Qapital is kinda like a saving $$$ game. You set “rules” for how to save and then you rake in the dough – or at least the dollars and cents and sense.

The great savings experiment numbers data stuff:

I already save each month, so my skepticism reared its actually-quite-beautiful head when I first heard of Qapital. “But wait… To save that money, you have to already have that money, so it’s just moving money at certain times to ‘save’ it when you already had it.”

Since I’m not a numbers person, I budget with Mint which tells me my net each month of the past calendar year. See below: The green is income, the red is spending, and the black tumultuous line is my net. bargraph.png

I’m not super consistent, because income fluctuates, payments fluctuate (somewhere in there I paid off loans, woohoo!), and okay fine, Starbucks and Lularoe addiction fluctuates. But I used excel formulas to find the monthly net average/median (which is the best to track here? I don’t know!).

I’ll be testing if Qapital app helps me save more than my average or median. My average/median are both just over $1000. If I save more than that, I call this a possible success, while realizing there are a bunch of other factors that affect how much I’m saving. (I’m no scientist with a control case and laboratory or anything here… ) But it would be the start of an indicator.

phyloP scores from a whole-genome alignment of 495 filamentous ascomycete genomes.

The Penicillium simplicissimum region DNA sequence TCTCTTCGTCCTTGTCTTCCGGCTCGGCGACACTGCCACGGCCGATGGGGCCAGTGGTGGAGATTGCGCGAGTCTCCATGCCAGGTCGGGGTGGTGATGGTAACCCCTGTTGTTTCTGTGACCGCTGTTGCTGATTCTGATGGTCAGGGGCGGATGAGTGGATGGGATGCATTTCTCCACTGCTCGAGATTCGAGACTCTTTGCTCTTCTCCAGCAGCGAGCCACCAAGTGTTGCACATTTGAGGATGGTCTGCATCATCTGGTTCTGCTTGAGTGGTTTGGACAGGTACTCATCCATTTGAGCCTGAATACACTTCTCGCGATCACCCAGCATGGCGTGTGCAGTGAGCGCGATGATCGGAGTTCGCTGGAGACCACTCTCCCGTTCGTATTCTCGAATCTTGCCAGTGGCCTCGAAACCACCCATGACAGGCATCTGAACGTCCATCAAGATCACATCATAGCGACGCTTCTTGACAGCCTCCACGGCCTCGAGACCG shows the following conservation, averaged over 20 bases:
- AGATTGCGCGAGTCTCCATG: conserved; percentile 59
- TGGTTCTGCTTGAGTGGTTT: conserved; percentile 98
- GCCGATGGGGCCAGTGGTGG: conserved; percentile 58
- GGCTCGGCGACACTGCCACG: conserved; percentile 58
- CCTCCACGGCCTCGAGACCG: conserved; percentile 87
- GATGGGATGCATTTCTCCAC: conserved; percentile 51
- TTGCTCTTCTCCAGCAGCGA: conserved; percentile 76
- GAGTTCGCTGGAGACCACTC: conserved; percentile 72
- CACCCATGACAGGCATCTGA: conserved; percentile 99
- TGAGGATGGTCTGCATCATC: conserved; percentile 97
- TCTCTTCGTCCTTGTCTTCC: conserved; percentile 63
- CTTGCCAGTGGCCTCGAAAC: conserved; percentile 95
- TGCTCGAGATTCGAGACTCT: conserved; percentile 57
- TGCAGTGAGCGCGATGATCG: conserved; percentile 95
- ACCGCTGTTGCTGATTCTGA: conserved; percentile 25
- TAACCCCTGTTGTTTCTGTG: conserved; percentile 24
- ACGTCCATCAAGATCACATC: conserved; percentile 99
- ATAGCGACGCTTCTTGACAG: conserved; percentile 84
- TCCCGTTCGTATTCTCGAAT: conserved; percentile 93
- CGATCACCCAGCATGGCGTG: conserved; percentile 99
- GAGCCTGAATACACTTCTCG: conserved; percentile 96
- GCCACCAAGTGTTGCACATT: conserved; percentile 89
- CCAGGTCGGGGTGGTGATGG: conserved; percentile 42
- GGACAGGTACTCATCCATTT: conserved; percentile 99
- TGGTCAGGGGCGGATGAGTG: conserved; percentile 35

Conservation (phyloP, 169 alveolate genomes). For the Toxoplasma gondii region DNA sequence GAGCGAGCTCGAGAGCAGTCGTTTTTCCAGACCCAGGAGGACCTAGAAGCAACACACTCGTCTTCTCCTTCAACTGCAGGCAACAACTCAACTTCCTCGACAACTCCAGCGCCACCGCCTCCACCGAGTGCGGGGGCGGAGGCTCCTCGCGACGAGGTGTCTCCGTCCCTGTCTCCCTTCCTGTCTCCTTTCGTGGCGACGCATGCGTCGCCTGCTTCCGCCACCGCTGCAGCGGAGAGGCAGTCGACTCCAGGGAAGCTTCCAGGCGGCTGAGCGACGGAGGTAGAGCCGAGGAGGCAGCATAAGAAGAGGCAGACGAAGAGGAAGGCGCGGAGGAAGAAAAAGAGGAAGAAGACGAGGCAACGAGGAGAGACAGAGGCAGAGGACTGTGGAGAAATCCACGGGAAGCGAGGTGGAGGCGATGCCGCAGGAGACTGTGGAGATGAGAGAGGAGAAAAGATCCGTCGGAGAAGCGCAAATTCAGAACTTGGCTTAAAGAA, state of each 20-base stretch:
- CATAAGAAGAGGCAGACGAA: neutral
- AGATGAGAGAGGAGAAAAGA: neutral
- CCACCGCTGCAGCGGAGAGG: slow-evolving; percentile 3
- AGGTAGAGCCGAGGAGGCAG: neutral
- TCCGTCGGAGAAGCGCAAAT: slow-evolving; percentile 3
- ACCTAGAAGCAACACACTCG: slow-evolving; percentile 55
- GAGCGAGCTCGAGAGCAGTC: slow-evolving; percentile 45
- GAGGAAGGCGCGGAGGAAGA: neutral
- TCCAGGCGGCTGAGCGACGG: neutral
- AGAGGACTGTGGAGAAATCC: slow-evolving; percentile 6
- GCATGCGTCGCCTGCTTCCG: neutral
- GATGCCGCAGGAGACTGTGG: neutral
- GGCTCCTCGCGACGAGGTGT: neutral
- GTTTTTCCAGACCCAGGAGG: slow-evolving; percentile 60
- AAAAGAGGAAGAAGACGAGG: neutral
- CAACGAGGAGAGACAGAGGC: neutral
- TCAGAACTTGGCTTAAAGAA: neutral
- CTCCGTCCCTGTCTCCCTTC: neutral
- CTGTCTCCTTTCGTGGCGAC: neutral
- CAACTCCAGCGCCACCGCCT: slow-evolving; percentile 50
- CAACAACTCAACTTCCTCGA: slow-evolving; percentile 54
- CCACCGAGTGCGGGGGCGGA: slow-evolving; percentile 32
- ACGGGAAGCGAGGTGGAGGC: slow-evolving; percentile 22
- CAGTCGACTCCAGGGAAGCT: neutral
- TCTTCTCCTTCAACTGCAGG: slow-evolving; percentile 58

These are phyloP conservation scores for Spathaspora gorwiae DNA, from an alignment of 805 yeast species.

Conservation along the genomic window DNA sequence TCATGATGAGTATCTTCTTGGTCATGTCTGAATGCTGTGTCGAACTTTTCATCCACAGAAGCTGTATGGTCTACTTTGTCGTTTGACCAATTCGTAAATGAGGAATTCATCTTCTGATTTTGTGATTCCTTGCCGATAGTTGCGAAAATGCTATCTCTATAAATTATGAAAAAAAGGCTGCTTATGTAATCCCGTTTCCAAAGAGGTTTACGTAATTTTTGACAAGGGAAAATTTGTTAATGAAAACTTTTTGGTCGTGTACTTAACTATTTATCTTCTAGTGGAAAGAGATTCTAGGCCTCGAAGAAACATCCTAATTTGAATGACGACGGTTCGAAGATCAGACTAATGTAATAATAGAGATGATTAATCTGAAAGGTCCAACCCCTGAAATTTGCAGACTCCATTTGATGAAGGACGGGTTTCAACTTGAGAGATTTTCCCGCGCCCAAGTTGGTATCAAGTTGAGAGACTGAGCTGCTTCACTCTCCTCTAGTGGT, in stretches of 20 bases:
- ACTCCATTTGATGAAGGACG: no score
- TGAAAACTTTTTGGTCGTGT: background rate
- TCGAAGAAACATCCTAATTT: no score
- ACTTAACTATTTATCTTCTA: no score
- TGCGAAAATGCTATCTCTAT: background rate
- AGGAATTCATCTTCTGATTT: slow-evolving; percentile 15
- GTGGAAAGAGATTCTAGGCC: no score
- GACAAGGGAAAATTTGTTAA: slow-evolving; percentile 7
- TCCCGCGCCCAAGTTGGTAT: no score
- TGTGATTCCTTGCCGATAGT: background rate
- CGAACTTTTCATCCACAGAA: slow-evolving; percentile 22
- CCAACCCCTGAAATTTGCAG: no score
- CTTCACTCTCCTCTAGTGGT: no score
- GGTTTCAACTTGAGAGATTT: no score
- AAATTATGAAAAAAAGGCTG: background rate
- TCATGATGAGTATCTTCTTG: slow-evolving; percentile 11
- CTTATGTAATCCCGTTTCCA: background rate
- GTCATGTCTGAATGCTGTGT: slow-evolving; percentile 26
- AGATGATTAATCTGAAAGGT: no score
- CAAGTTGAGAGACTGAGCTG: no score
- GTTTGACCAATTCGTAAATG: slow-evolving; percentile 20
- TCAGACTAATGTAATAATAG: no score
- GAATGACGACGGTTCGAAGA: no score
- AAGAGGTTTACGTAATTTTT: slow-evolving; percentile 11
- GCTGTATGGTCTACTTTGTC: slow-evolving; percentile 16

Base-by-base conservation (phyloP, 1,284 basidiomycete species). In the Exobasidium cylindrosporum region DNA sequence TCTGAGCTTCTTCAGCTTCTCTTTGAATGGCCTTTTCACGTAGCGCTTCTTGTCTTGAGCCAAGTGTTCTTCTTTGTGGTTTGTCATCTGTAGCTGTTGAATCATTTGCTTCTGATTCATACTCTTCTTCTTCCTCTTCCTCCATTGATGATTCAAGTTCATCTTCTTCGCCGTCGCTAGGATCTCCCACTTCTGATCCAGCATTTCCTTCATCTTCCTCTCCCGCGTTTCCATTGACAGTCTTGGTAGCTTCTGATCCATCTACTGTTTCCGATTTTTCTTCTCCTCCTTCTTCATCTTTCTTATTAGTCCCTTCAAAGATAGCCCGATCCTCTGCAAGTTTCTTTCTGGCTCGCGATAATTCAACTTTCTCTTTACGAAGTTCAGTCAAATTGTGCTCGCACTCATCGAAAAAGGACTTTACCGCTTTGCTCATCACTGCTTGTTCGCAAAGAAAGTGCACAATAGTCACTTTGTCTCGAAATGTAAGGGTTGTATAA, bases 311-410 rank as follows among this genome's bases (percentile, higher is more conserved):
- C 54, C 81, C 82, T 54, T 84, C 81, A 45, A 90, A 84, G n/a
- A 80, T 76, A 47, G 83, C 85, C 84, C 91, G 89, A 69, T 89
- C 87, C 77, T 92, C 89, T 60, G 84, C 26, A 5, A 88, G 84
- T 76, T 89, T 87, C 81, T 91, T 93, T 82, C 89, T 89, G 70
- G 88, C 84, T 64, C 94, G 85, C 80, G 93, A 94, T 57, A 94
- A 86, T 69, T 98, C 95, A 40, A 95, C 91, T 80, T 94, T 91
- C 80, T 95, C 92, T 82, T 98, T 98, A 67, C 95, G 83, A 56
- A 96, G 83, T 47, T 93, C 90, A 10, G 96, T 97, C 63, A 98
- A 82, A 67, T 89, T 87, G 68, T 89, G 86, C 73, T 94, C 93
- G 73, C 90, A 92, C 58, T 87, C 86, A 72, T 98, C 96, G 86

If I don’t save more than that, it may have been a flop *for me to choose to use it in this way.* Note that doesn’t mean the app is a flop. My next option would be to automatically deposit my average into savings each month, and then only after that point do Qapital savings beyond that average.

 

How I’ll be saving through the Qapital app:

I set up two savings buckets in the app:

  1. Money for my book launch – I figure I’ll need some money for ads, giveaways, book launch party, something, though I don’t have details figured yet.
  2. General savings – because I should save money to just save money too of course.

 

I’ll be saving money for my book launch in relation to groceries & visits to Starbucks:

  1. If I spend less than $40/month at Starbucks, the remainder will go toward my book launch (so I’m incentivized to not go to Starbucks as often)
  2. Every time I buy Starbucks, $5 will go toward my book launch (so I’m saving even if I cave and go to Starbucks)
  3. Every time I buy groceries at Walmart, $5 will go toward my book launch (so I’m saving throughout the month regardless, just by living my life)

 

I’ll be saving money for just saving based on bigger rules:

  1. The 52-week rule reversed, meaning each week an amount goes into savings counting down from $52 the first week, $51 the next week, $50 the next, and so on through the year.
  2. The round-up rule, meaning every time I spend money, the amount will be rounded to the nearest dollar and the change put into savings.
  3. Plus, 1% of my income will automatically be deposited into savings.